This subproject is one of many research subprojects utilizing the resources provided by a Center grant funded by NIH/NCRR. Primary support for the subproject and the subproject's principal investigator may have been provided by other sources, including other NIH sources. The Total Cost listed for the subproject likely represents the estimated amount of Center infrastructure utilized by the subproject, not direct funding provided by the NCRR grant to the subproject or subproject staff. Interferons (IFNs) and other cytokines and growth factors activate the JAK (Janus kinase)/STAT (signal transducer and activator of transcription) pathway. In the IFN signaling, type I IFNs (IFN-a/b) upon binding to their receptor, activate intracellular, receptor-associated, tyrosine kinases JAK1 and Tyk2. These activated JAKs, in turn, phosphorylate specific tyrosine residues on latent cytoplasmic transcription factors which subsequently assemble into a complex called ISGF3 (IFN stimulated gene factor 3). This complex is composed of either STAT1a (91kD) or STAT1b (84kD) and STAT2 (113kD), which together constitute ISGF3-a, and a non-STAT protein called ISGF3-g (48kD) which is a member of the interferon regulatory factor (IRF) family. This complex accumulates in the nucleus, binds to a DNA element, ISRE (IFN-a stimulated response element, a 15 base pair non-dyad symmetrical DNA element), and activates transcription of target genes. ISGF3 is not activated by type II IFN, IFN-g. Instead, IFN-g, upon binding to its receptor and consequent activation of JAK1 and JAK2, induces the phosphorylation of STAT1a (or STAT1b), but not STAT2. The phosphorylated STAT1 then dimerizes and binds to a GAS (IFN-g activated sequence), DNA element that is dyad symmetrical 5?TTN5AA3?. Although both STAT1a and STAT1b can bind to GAS, only STAT1a forms functional GAF (IFN-g activated factor) that induces transcription from the GAS elements. Ultimately, one of the most crucial determinants affecting inherent transactivation potential of induced STATs may be a particular nucleoprotein microenvironment. Our objective is to discern patterns of cooperativity between activated STATs and other transcription factors, coactivator, and corepressor complexes within the context of the native promoter sequences. Such interactions are probably necessary to explain the role of STATs in gene activation at different IFN inducible genes. We have approached this problem by comparative study of the complex binding sites in several STAT-responsive genes. While STAT-binding sites exist and are likely required in chromosomal regulatory regions, single GAS elements give very little or no induction on their own in transient transfection assays. Therefore, we started with known native GAS elements and by adding adjacent native nucleotides determined the minimal size sequence that was IFN-responsive when cloned into a reporter gene. Then we determined whether this reporter inducibility correlated with an appearance of a novel band shift using a corresponding oligonucleotide in electrophoretic mobility shift assays (EMSA). We have detected in EMSA constitutive, low-mobility, protein complex that by mutational analysis is shown to be required for optimal STAT-mediated promoter activation. In particular, GBP promoter sequences that contain intact GAS and ISRE that bind STAT1 homodimer and IRF1, respectively, but that cannot bind constitutive low-mobility complex, when cloned in front of the heterologous reporter gene are inactive. Only sequences that bind STAT1, IRF1 and the constitutive low-mobility complex are able to activate a reporter gene upon IFN-g induction. Studies of the DNA affinity and specificity of this complex revealed that its DNA-binding may be affected by mutations within GAS as well as GAS-like site of the GBP promoter, suggesting a possible physical interaction with STATs or occupation of STAT sites that is relieved after appearance of activated STAT1 dimer. DNA affinity of this complex, observed in EMSA, is completely correlated to the transcriptional activation potential of the corresponding reporter constructs in transfection experiments. Currently we are engaged in obtaining larger quantities of partly purified preparation of constitutive low mobility complex which we will further purify in order to identify constituent subunits.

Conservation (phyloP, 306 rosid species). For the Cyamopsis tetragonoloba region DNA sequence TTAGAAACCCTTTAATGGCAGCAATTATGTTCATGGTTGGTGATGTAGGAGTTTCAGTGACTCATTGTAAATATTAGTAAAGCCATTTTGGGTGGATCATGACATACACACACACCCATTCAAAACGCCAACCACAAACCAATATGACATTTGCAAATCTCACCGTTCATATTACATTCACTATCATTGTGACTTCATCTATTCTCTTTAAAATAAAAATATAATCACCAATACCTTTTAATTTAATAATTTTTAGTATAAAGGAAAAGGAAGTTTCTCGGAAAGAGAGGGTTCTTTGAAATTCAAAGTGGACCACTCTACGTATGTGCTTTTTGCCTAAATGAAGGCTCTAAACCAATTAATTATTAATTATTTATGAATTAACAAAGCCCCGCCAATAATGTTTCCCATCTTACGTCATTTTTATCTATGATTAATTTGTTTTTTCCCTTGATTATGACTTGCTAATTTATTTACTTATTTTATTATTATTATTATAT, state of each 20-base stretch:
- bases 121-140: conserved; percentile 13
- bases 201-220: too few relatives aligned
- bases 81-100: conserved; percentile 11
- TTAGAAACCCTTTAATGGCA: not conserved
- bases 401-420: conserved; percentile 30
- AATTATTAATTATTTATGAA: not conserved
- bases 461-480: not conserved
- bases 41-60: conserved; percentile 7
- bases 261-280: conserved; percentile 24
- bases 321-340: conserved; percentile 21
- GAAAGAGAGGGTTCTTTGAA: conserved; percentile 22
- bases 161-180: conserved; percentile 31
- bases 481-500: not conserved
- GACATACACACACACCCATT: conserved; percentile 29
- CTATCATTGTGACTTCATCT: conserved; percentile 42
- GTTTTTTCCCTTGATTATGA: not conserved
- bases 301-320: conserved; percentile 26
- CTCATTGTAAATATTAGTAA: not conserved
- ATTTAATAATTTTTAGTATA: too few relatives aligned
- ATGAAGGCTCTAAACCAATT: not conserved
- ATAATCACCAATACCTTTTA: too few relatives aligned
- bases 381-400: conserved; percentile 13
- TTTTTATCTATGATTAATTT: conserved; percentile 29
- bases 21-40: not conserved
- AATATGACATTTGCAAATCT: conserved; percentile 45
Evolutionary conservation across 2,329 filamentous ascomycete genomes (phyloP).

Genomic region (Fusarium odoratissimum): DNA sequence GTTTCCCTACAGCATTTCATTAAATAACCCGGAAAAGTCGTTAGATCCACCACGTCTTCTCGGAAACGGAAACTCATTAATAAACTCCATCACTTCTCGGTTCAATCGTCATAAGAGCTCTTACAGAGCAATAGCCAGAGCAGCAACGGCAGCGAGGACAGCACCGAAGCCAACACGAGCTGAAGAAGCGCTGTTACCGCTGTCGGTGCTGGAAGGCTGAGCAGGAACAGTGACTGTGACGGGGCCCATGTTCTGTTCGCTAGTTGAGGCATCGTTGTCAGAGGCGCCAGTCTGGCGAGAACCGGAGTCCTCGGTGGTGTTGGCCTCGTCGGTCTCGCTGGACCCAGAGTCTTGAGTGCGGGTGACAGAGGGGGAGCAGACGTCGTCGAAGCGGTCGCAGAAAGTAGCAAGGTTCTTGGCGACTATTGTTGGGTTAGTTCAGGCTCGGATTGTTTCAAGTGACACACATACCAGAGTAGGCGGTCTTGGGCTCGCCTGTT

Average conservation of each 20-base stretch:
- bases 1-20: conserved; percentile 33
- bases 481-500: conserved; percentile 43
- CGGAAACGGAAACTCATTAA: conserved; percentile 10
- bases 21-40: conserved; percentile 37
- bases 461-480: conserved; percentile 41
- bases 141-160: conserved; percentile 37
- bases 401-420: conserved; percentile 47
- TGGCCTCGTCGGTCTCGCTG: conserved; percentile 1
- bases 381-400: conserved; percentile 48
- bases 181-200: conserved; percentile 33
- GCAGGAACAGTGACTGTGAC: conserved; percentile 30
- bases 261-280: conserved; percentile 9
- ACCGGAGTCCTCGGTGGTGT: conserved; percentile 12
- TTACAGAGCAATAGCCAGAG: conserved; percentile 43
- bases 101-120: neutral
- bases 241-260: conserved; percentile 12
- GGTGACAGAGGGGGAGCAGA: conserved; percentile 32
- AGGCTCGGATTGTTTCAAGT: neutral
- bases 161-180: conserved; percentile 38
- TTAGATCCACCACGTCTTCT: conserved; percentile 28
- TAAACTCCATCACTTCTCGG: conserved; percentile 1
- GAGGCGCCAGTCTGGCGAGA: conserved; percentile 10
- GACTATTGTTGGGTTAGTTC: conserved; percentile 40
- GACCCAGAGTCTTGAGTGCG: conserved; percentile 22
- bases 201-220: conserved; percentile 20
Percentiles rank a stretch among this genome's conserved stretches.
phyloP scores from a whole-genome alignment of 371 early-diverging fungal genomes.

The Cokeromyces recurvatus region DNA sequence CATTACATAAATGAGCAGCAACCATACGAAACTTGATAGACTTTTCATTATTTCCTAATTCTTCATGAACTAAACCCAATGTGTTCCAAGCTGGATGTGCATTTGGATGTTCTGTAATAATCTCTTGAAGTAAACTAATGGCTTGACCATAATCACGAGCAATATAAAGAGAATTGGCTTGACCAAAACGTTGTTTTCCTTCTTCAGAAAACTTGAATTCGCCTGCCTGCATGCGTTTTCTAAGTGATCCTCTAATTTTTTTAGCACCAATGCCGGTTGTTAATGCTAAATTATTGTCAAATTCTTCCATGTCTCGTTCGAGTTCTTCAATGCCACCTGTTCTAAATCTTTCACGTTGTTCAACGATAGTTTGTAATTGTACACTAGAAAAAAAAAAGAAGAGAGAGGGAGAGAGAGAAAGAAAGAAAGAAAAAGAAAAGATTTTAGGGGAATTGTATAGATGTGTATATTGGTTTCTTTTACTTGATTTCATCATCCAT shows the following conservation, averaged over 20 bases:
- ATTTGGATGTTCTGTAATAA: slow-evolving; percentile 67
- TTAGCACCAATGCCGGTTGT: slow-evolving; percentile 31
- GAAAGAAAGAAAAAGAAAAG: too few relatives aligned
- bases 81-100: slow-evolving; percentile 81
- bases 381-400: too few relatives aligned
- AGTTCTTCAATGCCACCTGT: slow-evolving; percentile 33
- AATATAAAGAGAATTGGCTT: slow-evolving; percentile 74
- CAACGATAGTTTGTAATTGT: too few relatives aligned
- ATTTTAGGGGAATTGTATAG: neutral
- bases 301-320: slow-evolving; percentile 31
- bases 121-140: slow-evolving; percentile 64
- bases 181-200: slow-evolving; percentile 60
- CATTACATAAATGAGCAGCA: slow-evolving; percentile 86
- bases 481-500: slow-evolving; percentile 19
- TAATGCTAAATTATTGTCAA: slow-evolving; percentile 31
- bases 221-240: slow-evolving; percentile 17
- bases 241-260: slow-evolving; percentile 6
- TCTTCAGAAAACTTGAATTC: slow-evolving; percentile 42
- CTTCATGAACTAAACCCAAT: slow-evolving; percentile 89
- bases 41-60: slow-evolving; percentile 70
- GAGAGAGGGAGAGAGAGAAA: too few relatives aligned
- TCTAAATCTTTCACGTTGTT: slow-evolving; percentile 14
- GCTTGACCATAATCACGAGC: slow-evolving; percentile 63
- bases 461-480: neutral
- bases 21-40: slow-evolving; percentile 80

National Institute of Health (NIH)
National Center for Research Resources (NCRR)
Biotechnology Resource Grants (P41)
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Special Emphasis Panel (ZRG1-BCMB-Q (40))
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Rockefeller University
Other Domestic Higher Education
New York
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